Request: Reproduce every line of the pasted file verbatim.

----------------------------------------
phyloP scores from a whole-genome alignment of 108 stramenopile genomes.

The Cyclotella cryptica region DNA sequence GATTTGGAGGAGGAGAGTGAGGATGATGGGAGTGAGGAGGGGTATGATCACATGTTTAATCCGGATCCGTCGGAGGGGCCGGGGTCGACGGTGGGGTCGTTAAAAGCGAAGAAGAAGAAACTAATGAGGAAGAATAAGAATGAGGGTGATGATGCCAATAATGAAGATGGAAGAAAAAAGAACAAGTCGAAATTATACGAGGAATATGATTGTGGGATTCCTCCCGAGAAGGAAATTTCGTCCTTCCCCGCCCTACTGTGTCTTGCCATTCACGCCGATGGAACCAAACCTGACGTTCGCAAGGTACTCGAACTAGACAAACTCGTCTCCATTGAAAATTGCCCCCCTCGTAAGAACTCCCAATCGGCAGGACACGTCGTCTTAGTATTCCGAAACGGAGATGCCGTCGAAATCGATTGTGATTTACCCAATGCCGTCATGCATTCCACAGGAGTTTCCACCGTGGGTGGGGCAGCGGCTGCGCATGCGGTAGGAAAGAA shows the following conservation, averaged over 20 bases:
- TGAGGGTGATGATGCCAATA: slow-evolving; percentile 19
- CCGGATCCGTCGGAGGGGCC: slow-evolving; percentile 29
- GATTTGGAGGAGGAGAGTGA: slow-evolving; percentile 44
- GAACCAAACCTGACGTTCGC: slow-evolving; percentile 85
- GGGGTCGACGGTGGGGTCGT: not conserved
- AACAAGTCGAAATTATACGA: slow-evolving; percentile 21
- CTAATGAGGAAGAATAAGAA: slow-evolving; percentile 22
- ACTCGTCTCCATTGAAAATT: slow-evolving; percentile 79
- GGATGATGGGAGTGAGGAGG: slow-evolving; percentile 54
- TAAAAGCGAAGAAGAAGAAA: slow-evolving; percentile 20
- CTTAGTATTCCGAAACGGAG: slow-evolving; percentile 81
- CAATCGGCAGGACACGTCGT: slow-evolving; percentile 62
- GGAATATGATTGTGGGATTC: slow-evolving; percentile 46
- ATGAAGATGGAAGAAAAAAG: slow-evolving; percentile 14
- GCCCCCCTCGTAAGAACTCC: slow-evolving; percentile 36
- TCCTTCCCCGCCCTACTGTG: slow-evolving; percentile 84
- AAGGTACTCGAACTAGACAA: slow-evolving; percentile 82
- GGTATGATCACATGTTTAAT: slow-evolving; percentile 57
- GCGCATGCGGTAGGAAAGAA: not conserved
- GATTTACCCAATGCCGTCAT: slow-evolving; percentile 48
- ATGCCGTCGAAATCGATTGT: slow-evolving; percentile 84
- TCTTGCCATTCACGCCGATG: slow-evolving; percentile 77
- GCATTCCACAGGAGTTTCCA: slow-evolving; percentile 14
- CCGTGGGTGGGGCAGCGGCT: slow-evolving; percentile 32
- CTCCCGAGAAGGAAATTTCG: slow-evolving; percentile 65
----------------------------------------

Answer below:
phyloP scores from a whole-genome alignment of 108 stramenopile genomes.

The Cyclotella cryptica region DNA sequence GATTTGGAGGAGGAGAGTGAGGATGATGGGAGTGAGGAGGGGTATGATCACATGTTTAATCCGGATCCGTCGGAGGGGCCGGGGTCGACGGTGGGGTCGTTAAAAGCGAAGAAGAAGAAACTAATGAGGAAGAATAAGAATGAGGGTGATGATGCCAATAATGAAGATGGAAGAAAAAAGAACAAGTCGAAATTATACGAGGAATATGATTGTGGGATTCCTCCCGAGAAGGAAATTTCGTCCTTCCCCGCCCTACTGTGTCTTGCCATTCACGCCGATGGAACCAAACCTGACGTTCGCAAGGTACTCGAACTAGACAAACTCGTCTCCATTGAAAATTGCCCCCCTCGTAAGAACTCCCAATCGGCAGGACACGTCGTCTTAGTATTCCGAAACGGAGATGCCGTCGAAATCGATTGTGATTTACCCAATGCCGTCATGCATTCCACAGGAGTTTCCACCGTGGGTGGGGCAGCGGCTGCGCATGCGGTAGGAAAGAA shows the following conservation, averaged over 20 bases:
- TGAGGGTGATGATGCCAATA: slow-evolving; percentile 19
- CCGGATCCGTCGGAGGGGCC: slow-evolving; percentile 29
- GATTTGGAGGAGGAGAGTGA: slow-evolving; percentile 44
- GAACCAAACCTGACGTTCGC: slow-evolving; percentile 85
- GGGGTCGACGGTGGGGTCGT: not conserved
- AACAAGTCGAAATTATACGA: slow-evolving; percentile 21
- CTAATGAGGAAGAATAAGAA: slow-evolving; percentile 22
- ACTCGTCTCCATTGAAAATT: slow-evolving; percentile 79
- GGATGATGGGAGTGAGGAGG: slow-evolving; percentile 54
- TAAAAGCGAAGAAGAAGAAA: slow-evolving; percentile 20
- CTTAGTATTCCGAAACGGAG: slow-evolving; percentile 81
- CAATCGGCAGGACACGTCGT: slow-evolving; percentile 62
- GGAATATGATTGTGGGATTC: slow-evolving; percentile 46
- ATGAAGATGGAAGAAAAAAG: slow-evolving; percentile 14
- GCCCCCCTCGTAAGAACTCC: slow-evolving; percentile 36
- TCCTTCCCCGCCCTACTGTG: slow-evolving; percentile 84
- AAGGTACTCGAACTAGACAA: slow-evolving; percentile 82
- GGTATGATCACATGTTTAAT: slow-evolving; percentile 57
- GCGCATGCGGTAGGAAAGAA: not conserved
- GATTTACCCAATGCCGTCAT: slow-evolving; percentile 48
- ATGCCGTCGAAATCGATTGT: slow-evolving; percentile 84
- TCTTGCCATTCACGCCGATG: slow-evolving; percentile 77
- GCATTCCACAGGAGTTTCCA: slow-evolving; percentile 14
- CCGTGGGTGGGGCAGCGGCT: slow-evolving; percentile 32
- CTCCCGAGAAGGAAATTTCG: slow-evolving; percentile 65